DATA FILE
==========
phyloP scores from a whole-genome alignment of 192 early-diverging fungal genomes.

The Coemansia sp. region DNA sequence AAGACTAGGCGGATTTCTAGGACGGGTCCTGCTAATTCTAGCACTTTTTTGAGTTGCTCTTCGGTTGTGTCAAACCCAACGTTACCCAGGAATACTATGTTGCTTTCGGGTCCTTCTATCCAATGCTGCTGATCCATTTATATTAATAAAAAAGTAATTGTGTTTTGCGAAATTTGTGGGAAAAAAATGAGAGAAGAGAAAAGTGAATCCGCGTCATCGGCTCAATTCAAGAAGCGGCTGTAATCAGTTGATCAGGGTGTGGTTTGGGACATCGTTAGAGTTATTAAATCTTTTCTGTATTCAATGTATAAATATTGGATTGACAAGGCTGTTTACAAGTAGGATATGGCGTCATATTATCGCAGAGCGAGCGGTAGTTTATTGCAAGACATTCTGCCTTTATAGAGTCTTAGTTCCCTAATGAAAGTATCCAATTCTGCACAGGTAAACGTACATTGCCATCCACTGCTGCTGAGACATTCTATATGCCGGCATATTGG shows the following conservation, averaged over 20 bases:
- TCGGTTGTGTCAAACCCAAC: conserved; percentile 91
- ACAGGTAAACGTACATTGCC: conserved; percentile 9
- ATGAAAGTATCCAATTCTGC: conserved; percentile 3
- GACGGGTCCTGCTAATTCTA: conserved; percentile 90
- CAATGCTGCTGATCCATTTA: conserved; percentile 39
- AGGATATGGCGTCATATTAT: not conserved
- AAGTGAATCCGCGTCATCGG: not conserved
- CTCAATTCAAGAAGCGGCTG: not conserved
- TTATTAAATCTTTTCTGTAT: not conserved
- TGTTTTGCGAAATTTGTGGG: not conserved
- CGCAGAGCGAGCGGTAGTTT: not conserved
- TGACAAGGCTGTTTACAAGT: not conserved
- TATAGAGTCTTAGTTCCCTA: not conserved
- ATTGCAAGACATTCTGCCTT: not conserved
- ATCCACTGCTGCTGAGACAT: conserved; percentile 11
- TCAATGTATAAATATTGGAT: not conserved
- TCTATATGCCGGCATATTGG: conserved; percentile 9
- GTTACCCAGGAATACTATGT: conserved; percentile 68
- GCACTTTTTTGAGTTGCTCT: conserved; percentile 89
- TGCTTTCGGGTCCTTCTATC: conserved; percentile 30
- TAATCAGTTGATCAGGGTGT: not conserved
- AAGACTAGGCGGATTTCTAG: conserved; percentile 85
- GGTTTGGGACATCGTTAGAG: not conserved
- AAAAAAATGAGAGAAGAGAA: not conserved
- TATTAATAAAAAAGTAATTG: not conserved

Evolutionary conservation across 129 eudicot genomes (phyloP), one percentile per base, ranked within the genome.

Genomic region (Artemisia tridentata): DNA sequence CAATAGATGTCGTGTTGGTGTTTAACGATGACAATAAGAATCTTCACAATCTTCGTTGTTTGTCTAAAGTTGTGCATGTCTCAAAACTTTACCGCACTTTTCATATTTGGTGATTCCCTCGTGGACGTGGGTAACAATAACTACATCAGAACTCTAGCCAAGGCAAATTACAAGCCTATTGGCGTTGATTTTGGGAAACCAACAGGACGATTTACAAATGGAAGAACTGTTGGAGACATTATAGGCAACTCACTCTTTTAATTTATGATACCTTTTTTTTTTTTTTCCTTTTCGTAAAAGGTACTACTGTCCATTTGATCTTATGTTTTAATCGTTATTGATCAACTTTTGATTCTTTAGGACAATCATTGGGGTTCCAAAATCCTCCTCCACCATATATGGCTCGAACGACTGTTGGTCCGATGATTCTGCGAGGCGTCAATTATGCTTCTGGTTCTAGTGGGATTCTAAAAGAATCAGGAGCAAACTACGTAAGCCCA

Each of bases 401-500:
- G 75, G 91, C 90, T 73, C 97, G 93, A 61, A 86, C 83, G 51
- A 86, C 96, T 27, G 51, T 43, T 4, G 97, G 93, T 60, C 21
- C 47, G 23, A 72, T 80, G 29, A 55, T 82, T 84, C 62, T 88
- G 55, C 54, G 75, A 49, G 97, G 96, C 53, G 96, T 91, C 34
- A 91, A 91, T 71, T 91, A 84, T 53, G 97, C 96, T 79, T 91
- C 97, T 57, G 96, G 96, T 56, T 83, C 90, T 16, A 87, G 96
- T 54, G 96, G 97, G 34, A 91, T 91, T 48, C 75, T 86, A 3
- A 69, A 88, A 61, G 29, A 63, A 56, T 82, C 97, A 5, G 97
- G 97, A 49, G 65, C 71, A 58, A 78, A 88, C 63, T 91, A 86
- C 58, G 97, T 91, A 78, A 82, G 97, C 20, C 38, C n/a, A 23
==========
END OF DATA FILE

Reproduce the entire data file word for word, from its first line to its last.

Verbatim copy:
phyloP scores from a whole-genome alignment of 192 early-diverging fungal genomes.

The Coemansia sp. region DNA sequence AAGACTAGGCGGATTTCTAGGACGGGTCCTGCTAATTCTAGCACTTTTTTGAGTTGCTCTTCGGTTGTGTCAAACCCAACGTTACCCAGGAATACTATGTTGCTTTCGGGTCCTTCTATCCAATGCTGCTGATCCATTTATATTAATAAAAAAGTAATTGTGTTTTGCGAAATTTGTGGGAAAAAAATGAGAGAAGAGAAAAGTGAATCCGCGTCATCGGCTCAATTCAAGAAGCGGCTGTAATCAGTTGATCAGGGTGTGGTTTGGGACATCGTTAGAGTTATTAAATCTTTTCTGTATTCAATGTATAAATATTGGATTGACAAGGCTGTTTACAAGTAGGATATGGCGTCATATTATCGCAGAGCGAGCGGTAGTTTATTGCAAGACATTCTGCCTTTATAGAGTCTTAGTTCCCTAATGAAAGTATCCAATTCTGCACAGGTAAACGTACATTGCCATCCACTGCTGCTGAGACATTCTATATGCCGGCATATTGG shows the following conservation, averaged over 20 bases:
- TCGGTTGTGTCAAACCCAAC: conserved; percentile 91
- ACAGGTAAACGTACATTGCC: conserved; percentile 9
- ATGAAAGTATCCAATTCTGC: conserved; percentile 3
- GACGGGTCCTGCTAATTCTA: conserved; percentile 90
- CAATGCTGCTGATCCATTTA: conserved; percentile 39
- AGGATATGGCGTCATATTAT: not conserved
- AAGTGAATCCGCGTCATCGG: not conserved
- CTCAATTCAAGAAGCGGCTG: not conserved
- TTATTAAATCTTTTCTGTAT: not conserved
- TGTTTTGCGAAATTTGTGGG: not conserved
- CGCAGAGCGAGCGGTAGTTT: not conserved
- TGACAAGGCTGTTTACAAGT: not conserved
- TATAGAGTCTTAGTTCCCTA: not conserved
- ATTGCAAGACATTCTGCCTT: not conserved
- ATCCACTGCTGCTGAGACAT: conserved; percentile 11
- TCAATGTATAAATATTGGAT: not conserved
- TCTATATGCCGGCATATTGG: conserved; percentile 9
- GTTACCCAGGAATACTATGT: conserved; percentile 68
- GCACTTTTTTGAGTTGCTCT: conserved; percentile 89
- TGCTTTCGGGTCCTTCTATC: conserved; percentile 30
- TAATCAGTTGATCAGGGTGT: not conserved
- AAGACTAGGCGGATTTCTAG: conserved; percentile 85
- GGTTTGGGACATCGTTAGAG: not conserved
- AAAAAAATGAGAGAAGAGAA: not conserved
- TATTAATAAAAAAGTAATTG: not conserved

Evolutionary conservation across 129 eudicot genomes (phyloP), one percentile per base, ranked within the genome.

Genomic region (Artemisia tridentata): DNA sequence CAATAGATGTCGTGTTGGTGTTTAACGATGACAATAAGAATCTTCACAATCTTCGTTGTTTGTCTAAAGTTGTGCATGTCTCAAAACTTTACCGCACTTTTCATATTTGGTGATTCCCTCGTGGACGTGGGTAACAATAACTACATCAGAACTCTAGCCAAGGCAAATTACAAGCCTATTGGCGTTGATTTTGGGAAACCAACAGGACGATTTACAAATGGAAGAACTGTTGGAGACATTATAGGCAACTCACTCTTTTAATTTATGATACCTTTTTTTTTTTTTTCCTTTTCGTAAAAGGTACTACTGTCCATTTGATCTTATGTTTTAATCGTTATTGATCAACTTTTGATTCTTTAGGACAATCATTGGGGTTCCAAAATCCTCCTCCACCATATATGGCTCGAACGACTGTTGGTCCGATGATTCTGCGAGGCGTCAATTATGCTTCTGGTTCTAGTGGGATTCTAAAAGAATCAGGAGCAAACTACGTAAGCCCA

Each of bases 401-500:
- G 75, G 91, C 90, T 73, C 97, G 93, A 61, A 86, C 83, G 51
- A 86, C 96, T 27, G 51, T 43, T 4, G 97, G 93, T 60, C 21
- C 47, G 23, A 72, T 80, G 29, A 55, T 82, T 84, C 62, T 88
- G 55, C 54, G 75, A 49, G 97, G 96, C 53, G 96, T 91, C 34
- A 91, A 91, T 71, T 91, A 84, T 53, G 97, C 96, T 79, T 91
- C 97, T 57, G 96, G 96, T 56, T 83, C 90, T 16, A 87, G 96
- T 54, G 96, G 97, G 34, A 91, T 91, T 48, C 75, T 86, A 3
- A 69, A 88, A 61, G 29, A 63, A 56, T 82, C 97, A 5, G 97
- G 97, A 49, G 65, C 71, A 58, A 78, A 88, C 63, T 91, A 86
- C 58, G 97, T 91, A 78, A 82, G 97, C 20, C 38, C n/a, A 23